Sunday, June 05, 2011

Indicting the Floating Apostrophe


The copy editor is a vanishing guardian of consistent English in our papers of record.
Over the last few days, there have been a great many headlines about the indictment of former presidential candidate John Edwards. The same glaring grammatical error appears in many of them; very sad to observe in some reputable newspapers.

Okay, here is a representative sample from the El Paso Times. For those who know what I'm talking about, the error leaps out and hits you right in the eye.
Edwards' foibles lead to criminal indictment

Sigh. If this is the story of more than one person named Edward, then that is correct use of the apostrophe. However, we know this is the story of one man named Edwards. Therefore, this is what the headline should say in standard English:

Edwards's foibles lead to criminal indictment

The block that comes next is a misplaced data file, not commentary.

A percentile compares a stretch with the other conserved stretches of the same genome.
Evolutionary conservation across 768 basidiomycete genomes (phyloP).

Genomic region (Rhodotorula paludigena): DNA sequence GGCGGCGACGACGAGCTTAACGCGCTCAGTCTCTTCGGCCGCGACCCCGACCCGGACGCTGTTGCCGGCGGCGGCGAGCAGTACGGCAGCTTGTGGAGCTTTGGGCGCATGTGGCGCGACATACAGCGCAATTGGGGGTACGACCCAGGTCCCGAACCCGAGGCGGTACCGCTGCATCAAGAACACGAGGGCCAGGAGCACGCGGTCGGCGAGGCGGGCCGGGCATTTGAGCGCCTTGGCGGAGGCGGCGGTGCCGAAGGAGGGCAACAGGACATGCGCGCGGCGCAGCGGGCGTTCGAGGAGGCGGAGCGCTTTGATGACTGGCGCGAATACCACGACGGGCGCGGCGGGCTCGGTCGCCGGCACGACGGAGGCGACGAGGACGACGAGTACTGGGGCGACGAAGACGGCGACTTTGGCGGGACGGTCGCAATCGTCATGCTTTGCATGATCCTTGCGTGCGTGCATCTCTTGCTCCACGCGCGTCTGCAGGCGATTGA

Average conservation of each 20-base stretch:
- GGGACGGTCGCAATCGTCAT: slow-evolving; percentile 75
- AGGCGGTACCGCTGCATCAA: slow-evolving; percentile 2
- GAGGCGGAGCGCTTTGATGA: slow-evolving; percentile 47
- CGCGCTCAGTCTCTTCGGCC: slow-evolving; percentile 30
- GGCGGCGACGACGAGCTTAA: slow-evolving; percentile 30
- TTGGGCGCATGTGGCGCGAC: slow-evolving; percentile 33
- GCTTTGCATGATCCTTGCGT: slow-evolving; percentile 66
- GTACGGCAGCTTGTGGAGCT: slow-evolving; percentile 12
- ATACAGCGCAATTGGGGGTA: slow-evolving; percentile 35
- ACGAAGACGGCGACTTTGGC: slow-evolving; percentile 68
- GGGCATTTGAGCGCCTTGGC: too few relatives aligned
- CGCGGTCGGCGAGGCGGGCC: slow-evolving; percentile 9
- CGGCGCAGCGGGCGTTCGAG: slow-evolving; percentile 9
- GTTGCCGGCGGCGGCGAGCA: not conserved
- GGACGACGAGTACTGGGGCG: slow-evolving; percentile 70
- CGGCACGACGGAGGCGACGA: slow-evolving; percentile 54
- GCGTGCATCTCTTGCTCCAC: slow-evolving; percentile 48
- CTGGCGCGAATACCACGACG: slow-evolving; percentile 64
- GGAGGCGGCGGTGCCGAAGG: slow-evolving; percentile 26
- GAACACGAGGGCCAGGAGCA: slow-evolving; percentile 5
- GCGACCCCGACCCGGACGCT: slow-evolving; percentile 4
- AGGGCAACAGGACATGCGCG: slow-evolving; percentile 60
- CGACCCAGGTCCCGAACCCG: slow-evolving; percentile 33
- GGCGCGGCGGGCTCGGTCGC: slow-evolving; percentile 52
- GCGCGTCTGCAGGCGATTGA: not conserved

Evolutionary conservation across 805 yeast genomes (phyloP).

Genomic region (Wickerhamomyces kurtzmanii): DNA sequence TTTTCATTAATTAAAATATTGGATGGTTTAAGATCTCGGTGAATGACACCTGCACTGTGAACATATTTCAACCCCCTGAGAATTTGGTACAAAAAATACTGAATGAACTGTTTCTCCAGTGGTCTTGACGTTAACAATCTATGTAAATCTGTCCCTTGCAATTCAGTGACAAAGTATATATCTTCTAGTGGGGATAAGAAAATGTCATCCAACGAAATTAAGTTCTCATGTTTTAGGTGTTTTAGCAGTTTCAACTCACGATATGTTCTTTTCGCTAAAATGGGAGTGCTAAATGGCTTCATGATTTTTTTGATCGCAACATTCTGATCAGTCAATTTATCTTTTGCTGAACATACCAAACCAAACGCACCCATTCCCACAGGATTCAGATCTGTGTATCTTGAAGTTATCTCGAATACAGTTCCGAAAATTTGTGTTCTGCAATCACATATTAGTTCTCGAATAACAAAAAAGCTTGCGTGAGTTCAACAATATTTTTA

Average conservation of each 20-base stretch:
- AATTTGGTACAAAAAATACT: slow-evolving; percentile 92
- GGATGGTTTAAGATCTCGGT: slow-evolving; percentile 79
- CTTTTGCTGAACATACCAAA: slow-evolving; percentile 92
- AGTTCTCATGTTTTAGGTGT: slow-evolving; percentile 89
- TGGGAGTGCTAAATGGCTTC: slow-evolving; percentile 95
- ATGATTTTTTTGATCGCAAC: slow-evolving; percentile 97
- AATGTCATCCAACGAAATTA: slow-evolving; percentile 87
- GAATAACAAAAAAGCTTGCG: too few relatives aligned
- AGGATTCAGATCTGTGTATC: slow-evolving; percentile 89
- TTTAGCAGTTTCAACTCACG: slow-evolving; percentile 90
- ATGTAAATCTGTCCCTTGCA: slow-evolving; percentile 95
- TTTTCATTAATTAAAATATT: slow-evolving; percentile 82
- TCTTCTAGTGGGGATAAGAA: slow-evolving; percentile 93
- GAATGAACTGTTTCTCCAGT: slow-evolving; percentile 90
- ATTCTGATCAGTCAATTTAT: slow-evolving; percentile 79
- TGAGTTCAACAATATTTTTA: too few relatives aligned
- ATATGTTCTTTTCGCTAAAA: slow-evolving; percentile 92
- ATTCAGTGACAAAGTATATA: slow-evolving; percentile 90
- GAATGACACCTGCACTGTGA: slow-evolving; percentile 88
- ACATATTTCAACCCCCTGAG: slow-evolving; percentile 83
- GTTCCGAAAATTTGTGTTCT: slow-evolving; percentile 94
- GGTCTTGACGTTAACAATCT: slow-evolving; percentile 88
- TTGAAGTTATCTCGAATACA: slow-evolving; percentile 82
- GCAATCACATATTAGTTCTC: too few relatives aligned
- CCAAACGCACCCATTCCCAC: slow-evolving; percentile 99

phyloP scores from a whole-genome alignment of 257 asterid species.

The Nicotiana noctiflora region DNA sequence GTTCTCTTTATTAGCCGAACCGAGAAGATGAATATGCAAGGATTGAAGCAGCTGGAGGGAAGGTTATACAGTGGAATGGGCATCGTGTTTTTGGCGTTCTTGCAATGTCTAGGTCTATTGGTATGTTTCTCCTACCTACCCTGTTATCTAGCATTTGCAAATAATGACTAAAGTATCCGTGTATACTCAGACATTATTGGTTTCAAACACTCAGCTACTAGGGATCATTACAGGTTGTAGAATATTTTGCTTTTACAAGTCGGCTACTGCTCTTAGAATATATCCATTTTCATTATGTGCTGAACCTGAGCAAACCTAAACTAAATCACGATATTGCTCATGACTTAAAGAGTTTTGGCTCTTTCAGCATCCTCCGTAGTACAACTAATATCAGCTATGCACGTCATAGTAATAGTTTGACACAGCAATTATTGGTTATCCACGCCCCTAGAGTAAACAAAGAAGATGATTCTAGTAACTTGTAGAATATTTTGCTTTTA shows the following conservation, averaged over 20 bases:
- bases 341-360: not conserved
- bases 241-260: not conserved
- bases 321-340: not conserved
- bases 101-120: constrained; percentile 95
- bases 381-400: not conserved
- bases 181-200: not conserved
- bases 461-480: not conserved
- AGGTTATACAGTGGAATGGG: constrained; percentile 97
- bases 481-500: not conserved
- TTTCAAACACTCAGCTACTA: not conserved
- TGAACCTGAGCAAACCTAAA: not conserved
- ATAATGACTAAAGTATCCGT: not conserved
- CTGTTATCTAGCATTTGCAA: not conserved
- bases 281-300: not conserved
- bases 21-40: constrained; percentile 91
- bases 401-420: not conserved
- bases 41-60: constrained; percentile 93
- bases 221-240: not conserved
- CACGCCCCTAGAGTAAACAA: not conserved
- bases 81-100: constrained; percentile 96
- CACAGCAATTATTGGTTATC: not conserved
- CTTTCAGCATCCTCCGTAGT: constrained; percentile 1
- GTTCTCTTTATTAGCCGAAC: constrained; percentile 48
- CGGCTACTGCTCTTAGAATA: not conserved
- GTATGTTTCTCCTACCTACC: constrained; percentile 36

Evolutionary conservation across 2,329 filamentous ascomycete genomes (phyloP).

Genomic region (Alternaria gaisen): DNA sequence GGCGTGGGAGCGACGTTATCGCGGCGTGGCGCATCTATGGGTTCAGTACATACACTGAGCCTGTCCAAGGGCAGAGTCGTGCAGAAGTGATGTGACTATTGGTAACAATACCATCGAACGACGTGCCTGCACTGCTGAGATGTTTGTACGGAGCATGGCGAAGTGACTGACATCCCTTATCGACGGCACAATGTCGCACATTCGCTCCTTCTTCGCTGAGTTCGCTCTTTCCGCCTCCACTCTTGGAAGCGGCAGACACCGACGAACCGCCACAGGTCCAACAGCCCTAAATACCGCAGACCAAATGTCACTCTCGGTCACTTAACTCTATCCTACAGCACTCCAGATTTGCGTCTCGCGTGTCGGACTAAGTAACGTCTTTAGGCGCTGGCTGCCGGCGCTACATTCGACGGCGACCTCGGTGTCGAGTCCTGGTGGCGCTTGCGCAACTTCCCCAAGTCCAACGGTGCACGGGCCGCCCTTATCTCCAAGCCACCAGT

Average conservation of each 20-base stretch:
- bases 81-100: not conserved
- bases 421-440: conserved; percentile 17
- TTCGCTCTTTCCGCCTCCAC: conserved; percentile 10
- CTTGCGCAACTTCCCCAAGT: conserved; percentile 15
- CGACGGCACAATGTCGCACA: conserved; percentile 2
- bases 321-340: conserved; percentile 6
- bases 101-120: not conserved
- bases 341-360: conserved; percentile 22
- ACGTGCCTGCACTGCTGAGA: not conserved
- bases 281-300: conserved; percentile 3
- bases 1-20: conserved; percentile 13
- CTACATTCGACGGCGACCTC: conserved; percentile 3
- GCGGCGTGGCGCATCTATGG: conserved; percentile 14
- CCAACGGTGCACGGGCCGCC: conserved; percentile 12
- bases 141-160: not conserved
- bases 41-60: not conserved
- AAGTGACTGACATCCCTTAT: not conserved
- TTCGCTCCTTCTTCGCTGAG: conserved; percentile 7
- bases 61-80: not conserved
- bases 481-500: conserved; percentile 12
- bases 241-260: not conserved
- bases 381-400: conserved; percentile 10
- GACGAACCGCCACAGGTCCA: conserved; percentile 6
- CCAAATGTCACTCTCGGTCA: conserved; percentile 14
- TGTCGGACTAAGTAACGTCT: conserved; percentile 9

Do not deny your tongue the exercise of pronouncing "Edwardses" when reading the headline out loud. Both sybilants make the 'z' sound. Ah, the simple pleasure of making speech.
That floating apostrophe in the first example above gets drilled into so many of our heads at an early age, because we learn one rule and apply it globally.

5 comments:

Kelly said...

Grammar lessons are always welcome. I make my share of errors (usually from haste and lack of proofing), but I try to be correct. I tend to get carried away with commas.

Algernon said...

I'm a semi-colon abuser, myself. I also over-use commas.

Mandy_Fish said...

This is why I'm glad that I'm backed by an entire copyediting team at work.

Pam said...

Good post, Alg. I'm a comma and semi-colon abuset, too. I can say that I seldom err when it comes to the floating apostrophe.

quid said...

I honestly would not have known that. Brushing up on grammar time.

quid